Be very specific in what you are concerned about. For example, you might say I think your use of the games has become a problem because when I ask you to turn it off at the agreed time you become abusive or you have stopped meeting friends or sitting down with the family for dinner, and so on.

Adopt a gradual approach with limits

When dealing with a teen overusing technology it is easy to become frustrated and adopt an all-or-nothing approach by threatening to remove it altogether, usually in the midst of a heated exchange. Generally, a more gradual approach that invites your son to reflect and take responsibility can work more effectively.

For example, you might first explain your concerns, read some articles together and then agree to log/ record how he is using the games over the course of a week.

You then might move to set some agreed limits that are open to review depending on progress. For example, “We will try a routine next week of no games after 8pm or no games until home work is done.”

It is important to focus on what is expected and what will happen if the rule is broken – “We will know that this routine is working if you turn off at the agreed time without being abusive and your homework is done well. If it is not working, we will consider removing the games for longer.”

Become computer savvy and take appropriate control

One of the big challenges for parents around technology in the home is that the children tend to know more about it and parents cede inappropriate control to the children. For example, they might say that the child can have only two hours on technology but they have no way of monitoring this. Or a young teen might thwart the rule of no technology at night by turning the wifi back on at 2am or using the neighbour’s wifi.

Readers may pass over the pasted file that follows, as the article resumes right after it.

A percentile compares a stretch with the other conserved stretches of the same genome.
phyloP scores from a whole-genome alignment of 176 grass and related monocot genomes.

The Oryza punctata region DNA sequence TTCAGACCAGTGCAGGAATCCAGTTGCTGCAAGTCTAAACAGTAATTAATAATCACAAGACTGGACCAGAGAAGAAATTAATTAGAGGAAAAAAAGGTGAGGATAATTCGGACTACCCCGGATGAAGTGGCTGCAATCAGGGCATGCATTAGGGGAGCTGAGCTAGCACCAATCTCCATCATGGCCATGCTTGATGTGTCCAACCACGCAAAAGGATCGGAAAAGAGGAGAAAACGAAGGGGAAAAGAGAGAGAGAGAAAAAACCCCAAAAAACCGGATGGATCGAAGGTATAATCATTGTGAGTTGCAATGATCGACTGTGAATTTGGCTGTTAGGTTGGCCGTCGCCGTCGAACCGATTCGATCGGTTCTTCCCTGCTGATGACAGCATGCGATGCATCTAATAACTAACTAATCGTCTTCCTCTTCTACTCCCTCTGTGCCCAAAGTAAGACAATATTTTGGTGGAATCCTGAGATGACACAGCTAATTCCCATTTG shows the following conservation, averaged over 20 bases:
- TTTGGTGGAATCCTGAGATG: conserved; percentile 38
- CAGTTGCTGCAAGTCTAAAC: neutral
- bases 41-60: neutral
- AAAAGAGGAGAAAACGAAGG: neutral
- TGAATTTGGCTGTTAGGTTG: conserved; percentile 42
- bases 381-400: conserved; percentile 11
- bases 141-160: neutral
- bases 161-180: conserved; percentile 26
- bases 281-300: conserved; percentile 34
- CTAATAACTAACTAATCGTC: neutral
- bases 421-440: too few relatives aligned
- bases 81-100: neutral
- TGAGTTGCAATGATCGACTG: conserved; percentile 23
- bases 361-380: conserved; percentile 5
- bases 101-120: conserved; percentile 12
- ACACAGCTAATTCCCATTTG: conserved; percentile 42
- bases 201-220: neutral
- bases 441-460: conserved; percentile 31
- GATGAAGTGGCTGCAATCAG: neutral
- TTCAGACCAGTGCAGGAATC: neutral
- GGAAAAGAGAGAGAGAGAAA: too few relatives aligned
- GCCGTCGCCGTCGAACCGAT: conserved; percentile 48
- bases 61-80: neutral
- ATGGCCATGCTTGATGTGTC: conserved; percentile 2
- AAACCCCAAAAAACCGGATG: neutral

To enforce rules around technology, you need to be computer savvy. You need to have full control of the wifi or to be able to physically remove the devices at non-use time.

It is important to take time to find out about the programmes your teen is using and to use parental control software for every device you give your teenager (for example, most gaming devices allow you to set a maximum use).

I also recommend that young adolescents aren’t immediately given the PIN to a device when they get it so they have to come to you to access it so you can ensure responsible use. Once they earn trust and know the PIN, you should also know it so there is an understanding their activity is monitored; this is all to ensure safety.

Focus on other positive goals

Finally, it is important not to just focus on “not using technology so much” and instead focus on positive healthy goals for your teenager.

Encourage him to take up sport or other hobbies, to meet friends, do a community project and even simply spend more time with the family. You can use incentives to help him. For example, you can strike a deal with him that he can have extra 30 minutes’ gaming if he helps prepare the dinner or provide him with extra pocket money if he keeps up a new activity.

Dr John Sharry is a family psychotherapist and co-developer of the Parents Plus Programmes. He will be delivering a workshop on “Creating Balance in Your Life” on Saturday, 9th January (10am-1pm) in Wynn’s Hotel in Dublin 1. See solutiontalk.ie for details. For more Ask the Expert columns, see irishtimes.com